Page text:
Your Checklist for a Successful Tax Day
No two returns are exactly the same. So the list of document requirements will be slightly different for you and for someone else, since you each hold diverse types of properties and businesses. But in general, your accountant will expect you to provide these 7 things:
Company financial statements
Other business records
Expected tax payments
Now let's break it down a little more. What exactly do you need to provide your accountant within each of these seven items?
1. Personal Information
It's crucial to accurately provide your accountant with your personal identification information. This is because each year, the IRS repudiates tax returns that do not hold resembling data - sometimes there are more than 4.7 million taxpayers who receive an IRS notice that they failed to submit matching tax information.
So what do you need?
Make sure you clearly provide your accountant with the following information:
Previous year’s individual income tax return
Every family member’s Social Security Numbers (SSNs)
Birthdate for each family member
Photo identity proof such as passport, driving license, or valid ID cards
Bank account information
2. Business Information
Tax season can be even more stressful for those who run and maintain a business. Business owners must submit supplementary data to get started with the tax filing process. So when you're filing for your business, provide your accountant with the following information:
Previous year’s business tax return
EIN (Employee Identification Number), if applicable
Partnership contracts, if relevant
Change in ownership data, if applicable
Business bank account details
3. Income Information
Income information should include all funds that you have acquired throughout the year.
Also, you should always evaluate your tax information to ensure the sums are proclaimed even in your accounts. If there are any miscalculations, work them out as soon as possible, before handing the documents over to your tax preparer. Here's what you should provide:
W-2 forms from the organization that employs you
IRS 1099 forms that include:
Form 1099-NEC (non-employee compensation)
Form 1099-G (unemployment allowance)
Form 1099-INT (interest income records)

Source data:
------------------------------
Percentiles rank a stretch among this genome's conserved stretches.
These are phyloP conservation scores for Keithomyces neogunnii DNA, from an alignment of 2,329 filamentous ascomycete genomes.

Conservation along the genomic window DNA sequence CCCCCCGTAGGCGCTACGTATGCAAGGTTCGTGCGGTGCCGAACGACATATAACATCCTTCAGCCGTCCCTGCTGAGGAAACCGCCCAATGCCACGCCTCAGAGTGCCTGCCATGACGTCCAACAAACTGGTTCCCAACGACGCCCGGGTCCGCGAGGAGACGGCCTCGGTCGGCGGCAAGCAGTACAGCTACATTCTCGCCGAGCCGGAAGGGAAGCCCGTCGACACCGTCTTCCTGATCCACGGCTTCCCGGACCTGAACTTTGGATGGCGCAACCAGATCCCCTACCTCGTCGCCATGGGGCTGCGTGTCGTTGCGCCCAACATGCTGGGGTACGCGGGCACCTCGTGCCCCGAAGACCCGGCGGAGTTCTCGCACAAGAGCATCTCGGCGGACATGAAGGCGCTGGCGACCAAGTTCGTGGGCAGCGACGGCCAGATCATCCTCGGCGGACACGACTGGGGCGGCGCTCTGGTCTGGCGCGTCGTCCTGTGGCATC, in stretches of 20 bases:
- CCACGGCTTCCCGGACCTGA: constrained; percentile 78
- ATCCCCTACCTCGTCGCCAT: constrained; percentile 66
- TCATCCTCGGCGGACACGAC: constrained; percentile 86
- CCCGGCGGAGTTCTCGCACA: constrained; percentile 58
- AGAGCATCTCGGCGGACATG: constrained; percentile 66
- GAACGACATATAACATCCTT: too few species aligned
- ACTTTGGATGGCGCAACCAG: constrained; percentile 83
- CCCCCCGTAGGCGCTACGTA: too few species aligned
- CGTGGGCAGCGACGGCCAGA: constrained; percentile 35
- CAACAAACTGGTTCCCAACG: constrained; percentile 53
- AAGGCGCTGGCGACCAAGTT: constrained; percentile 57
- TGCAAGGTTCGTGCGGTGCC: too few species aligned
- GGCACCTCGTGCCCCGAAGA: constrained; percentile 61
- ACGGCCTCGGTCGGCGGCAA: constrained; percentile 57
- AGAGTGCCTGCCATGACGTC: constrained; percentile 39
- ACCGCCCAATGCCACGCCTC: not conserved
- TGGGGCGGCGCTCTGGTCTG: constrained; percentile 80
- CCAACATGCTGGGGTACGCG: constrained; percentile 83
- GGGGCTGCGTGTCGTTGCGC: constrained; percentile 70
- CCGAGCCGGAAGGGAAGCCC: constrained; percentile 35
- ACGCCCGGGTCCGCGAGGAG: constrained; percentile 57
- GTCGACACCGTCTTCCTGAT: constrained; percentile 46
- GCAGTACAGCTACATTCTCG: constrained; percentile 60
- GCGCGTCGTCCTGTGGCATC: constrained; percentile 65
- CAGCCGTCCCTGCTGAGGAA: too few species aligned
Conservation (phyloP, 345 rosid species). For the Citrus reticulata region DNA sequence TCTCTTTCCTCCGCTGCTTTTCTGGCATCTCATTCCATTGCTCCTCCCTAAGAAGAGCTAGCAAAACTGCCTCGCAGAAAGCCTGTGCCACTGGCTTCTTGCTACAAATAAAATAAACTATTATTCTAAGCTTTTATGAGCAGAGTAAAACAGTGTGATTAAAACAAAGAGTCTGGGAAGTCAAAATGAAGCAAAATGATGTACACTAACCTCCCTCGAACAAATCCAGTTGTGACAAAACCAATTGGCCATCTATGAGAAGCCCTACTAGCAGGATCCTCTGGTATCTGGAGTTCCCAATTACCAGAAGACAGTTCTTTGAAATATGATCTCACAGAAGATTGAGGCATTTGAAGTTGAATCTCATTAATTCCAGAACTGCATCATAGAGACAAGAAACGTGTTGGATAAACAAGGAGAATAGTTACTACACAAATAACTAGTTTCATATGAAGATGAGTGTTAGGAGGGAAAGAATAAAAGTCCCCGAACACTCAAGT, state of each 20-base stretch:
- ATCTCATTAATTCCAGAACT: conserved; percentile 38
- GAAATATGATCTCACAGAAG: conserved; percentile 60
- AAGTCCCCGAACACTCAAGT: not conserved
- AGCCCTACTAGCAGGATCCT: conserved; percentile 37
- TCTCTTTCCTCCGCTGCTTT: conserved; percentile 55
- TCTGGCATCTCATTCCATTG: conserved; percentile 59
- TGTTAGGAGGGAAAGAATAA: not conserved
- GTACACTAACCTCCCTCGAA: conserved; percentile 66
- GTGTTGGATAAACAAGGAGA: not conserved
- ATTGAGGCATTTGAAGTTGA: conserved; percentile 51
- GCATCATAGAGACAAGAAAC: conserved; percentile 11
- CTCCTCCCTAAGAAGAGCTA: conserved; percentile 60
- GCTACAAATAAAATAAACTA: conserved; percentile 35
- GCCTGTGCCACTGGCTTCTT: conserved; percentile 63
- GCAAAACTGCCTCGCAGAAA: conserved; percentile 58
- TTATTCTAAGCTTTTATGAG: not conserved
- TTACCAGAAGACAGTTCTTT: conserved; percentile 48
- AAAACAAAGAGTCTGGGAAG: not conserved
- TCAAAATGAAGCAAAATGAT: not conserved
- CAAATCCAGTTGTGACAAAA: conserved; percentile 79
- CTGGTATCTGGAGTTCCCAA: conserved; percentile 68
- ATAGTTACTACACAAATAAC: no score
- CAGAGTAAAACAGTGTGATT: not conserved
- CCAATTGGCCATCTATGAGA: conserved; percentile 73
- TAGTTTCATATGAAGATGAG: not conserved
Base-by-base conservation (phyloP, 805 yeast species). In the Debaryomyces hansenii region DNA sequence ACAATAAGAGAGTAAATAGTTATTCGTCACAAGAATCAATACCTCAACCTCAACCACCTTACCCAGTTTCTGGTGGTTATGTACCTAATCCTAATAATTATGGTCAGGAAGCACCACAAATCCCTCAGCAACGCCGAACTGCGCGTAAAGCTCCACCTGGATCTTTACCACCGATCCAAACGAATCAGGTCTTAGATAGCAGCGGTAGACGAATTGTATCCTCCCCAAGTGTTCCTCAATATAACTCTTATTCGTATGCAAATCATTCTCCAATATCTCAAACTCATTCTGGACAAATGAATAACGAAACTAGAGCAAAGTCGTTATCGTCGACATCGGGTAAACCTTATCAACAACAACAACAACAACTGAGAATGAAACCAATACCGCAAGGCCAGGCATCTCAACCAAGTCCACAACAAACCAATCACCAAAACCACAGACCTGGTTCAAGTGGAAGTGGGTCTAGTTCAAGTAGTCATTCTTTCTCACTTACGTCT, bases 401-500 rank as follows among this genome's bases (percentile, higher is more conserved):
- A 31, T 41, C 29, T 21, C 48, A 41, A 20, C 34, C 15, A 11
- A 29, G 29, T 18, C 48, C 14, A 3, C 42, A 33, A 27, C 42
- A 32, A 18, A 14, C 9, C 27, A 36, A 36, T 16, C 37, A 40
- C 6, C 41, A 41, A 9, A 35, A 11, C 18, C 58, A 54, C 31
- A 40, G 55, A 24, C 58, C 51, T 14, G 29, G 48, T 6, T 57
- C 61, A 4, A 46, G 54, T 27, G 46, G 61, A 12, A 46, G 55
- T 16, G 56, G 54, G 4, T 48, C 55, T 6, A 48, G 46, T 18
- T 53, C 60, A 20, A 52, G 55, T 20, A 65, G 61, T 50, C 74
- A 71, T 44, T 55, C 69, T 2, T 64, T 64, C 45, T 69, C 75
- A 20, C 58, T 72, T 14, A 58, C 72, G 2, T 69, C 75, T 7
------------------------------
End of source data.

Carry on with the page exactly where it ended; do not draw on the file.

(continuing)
Form 1099-DIV (dividend income records)
Form 1099-R (superannuation income)
IRS Schedule K-1 (Form 1065) for partnership earnings
Earnings from rental properties
4. Tax Deductions
Tax deductions help you save money when you file your taxes. Take out some time to track as many relevant costs as possible. Expenses that qualify tax deductions include:
Medical expenses receipts
Principal residence papers that comprise Form 1098 (Mortgage Interest Record), property tax documents, and costs associated with energy-saving enhancements
Child care expenses receipt
Charitable contribution receipts
Costs related to any rental assets
5. Company Financial Statements
If you run your own business, you should also provide your accountant with your company's financial records. These will include:
Profit and loss statement
Also, note that if you use automated accounting software, you should generate automated financial reports and share them with your accountant to expedite the tax filing process.
6. Other Business Records
Company financial records are not always sufficient to fulfill your company's tax return to register your business costs and make sure that you find all the deductions you may qualify for. So, plan to also include these documents
Vehicle use record: If you use your vehicle for your business, keep a journal and present your accountant with an up-to-date distance chart that describes your vehicle use. There are several resources you can use to help you with this, like Stride which is a free app that you can download to help track your mileage.
Home office information: If you operate your business from your residence, send your accountant your home office information, which comprises the dimension of your residence office, rental amounts, and electricity bills.
Asset investment receipts: If you acquired any capital assets during the current financial year, send your accountant those investment receipts.
7. Expected Tax Payments
If you performed any estimated tax payments to the IRS during the current financial year, you must bring or send over those documents and receipts for tax payments made.
Additionally, you should work with your accountant to assess your expected obligation throughout the current financial year.